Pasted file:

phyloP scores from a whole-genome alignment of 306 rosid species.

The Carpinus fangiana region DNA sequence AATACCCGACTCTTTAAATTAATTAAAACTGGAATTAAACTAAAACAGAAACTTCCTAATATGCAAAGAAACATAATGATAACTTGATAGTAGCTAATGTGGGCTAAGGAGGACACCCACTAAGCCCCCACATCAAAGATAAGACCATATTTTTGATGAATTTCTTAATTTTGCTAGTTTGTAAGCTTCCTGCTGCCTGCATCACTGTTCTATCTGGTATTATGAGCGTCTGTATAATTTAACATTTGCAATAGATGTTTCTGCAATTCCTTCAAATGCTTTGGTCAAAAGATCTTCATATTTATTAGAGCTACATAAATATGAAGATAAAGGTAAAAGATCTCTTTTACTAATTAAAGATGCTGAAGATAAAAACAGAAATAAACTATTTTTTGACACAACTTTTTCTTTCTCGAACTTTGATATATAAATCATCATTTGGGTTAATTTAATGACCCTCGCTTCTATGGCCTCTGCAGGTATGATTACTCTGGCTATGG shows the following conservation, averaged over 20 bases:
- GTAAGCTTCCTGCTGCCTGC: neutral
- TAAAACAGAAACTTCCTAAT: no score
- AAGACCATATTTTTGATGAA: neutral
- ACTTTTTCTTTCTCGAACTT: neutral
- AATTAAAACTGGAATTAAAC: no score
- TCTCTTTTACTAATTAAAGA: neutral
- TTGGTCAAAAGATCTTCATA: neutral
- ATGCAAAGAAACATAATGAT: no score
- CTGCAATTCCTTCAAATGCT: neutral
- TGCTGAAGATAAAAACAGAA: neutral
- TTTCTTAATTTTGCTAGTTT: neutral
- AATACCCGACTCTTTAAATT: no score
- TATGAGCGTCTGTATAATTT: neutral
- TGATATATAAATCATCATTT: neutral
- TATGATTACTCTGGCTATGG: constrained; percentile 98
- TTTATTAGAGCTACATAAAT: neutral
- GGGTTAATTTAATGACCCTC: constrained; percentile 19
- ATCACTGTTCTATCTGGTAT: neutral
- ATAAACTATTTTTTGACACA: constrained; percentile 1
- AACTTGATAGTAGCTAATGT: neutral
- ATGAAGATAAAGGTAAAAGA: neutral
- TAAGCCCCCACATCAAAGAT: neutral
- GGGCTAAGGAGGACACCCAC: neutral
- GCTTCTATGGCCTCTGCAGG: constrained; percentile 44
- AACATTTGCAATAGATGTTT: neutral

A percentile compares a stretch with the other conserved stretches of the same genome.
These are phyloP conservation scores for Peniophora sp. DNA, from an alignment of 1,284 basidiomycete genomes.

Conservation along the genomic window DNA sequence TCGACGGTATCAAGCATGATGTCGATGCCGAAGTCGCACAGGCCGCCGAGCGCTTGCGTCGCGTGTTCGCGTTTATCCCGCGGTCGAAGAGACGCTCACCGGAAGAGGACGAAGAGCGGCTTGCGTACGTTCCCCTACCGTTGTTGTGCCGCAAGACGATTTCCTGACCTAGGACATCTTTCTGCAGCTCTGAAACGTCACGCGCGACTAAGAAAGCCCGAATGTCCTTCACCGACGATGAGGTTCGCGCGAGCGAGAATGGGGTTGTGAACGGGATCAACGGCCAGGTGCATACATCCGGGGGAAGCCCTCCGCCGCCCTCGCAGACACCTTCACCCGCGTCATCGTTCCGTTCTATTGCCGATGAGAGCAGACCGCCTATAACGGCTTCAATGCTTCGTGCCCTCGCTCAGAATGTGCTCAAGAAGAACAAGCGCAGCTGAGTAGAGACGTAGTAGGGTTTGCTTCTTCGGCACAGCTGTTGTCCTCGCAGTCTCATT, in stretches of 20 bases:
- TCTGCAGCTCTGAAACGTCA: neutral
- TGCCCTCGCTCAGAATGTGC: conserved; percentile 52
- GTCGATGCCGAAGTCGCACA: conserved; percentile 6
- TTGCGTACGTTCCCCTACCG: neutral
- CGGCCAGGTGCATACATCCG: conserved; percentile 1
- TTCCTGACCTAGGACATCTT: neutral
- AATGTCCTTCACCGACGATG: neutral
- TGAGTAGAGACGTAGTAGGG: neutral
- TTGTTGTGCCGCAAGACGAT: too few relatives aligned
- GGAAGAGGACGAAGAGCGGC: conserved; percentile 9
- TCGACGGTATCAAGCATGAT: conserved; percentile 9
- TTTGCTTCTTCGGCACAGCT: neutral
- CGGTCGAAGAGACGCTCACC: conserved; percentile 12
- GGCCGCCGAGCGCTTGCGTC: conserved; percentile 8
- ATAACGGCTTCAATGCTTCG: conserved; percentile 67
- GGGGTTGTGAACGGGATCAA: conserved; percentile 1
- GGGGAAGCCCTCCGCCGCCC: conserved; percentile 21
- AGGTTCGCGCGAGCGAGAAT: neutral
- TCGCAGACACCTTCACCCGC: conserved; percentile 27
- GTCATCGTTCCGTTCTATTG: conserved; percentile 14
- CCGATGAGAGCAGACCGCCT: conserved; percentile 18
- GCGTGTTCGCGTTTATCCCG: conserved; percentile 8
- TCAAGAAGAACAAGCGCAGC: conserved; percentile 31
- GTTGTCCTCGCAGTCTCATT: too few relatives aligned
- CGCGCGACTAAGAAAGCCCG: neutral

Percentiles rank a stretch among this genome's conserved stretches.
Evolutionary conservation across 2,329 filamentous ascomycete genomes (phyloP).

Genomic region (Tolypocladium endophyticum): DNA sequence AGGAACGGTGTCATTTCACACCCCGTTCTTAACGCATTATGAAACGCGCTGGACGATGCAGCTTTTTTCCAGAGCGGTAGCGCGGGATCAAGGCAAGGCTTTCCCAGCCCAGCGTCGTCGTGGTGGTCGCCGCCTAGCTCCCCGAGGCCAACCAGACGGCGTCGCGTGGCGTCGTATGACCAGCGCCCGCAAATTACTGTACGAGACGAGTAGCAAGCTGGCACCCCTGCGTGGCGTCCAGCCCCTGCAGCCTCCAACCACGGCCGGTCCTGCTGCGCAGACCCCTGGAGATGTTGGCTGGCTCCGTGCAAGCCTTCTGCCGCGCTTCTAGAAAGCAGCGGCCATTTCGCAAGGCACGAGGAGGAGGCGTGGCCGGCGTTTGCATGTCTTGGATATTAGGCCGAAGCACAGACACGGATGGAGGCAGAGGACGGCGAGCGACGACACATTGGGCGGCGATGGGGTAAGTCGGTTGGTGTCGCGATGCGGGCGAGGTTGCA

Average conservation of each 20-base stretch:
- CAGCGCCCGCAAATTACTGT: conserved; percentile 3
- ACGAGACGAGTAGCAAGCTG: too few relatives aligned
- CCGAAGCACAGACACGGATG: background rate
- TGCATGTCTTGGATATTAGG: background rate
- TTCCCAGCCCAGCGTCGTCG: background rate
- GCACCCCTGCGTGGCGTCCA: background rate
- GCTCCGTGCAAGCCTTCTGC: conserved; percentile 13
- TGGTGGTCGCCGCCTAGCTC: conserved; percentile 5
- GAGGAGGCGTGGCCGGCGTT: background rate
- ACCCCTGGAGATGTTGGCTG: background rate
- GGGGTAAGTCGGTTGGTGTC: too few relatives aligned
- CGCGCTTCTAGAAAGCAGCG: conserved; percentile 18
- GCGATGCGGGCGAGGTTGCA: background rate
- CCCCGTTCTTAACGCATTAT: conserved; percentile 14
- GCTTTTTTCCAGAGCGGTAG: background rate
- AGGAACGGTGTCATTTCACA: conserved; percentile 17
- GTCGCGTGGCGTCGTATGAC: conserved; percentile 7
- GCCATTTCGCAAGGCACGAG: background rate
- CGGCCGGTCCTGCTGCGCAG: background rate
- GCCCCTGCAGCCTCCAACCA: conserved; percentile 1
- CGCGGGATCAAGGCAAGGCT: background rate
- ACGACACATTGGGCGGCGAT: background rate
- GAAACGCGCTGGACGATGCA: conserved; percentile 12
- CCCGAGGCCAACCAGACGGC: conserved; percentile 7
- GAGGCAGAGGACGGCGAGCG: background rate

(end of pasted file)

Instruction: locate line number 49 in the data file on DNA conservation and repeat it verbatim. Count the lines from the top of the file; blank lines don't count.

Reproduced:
- TCGCAGACACCTTCACCCGC: conserved; percentile 27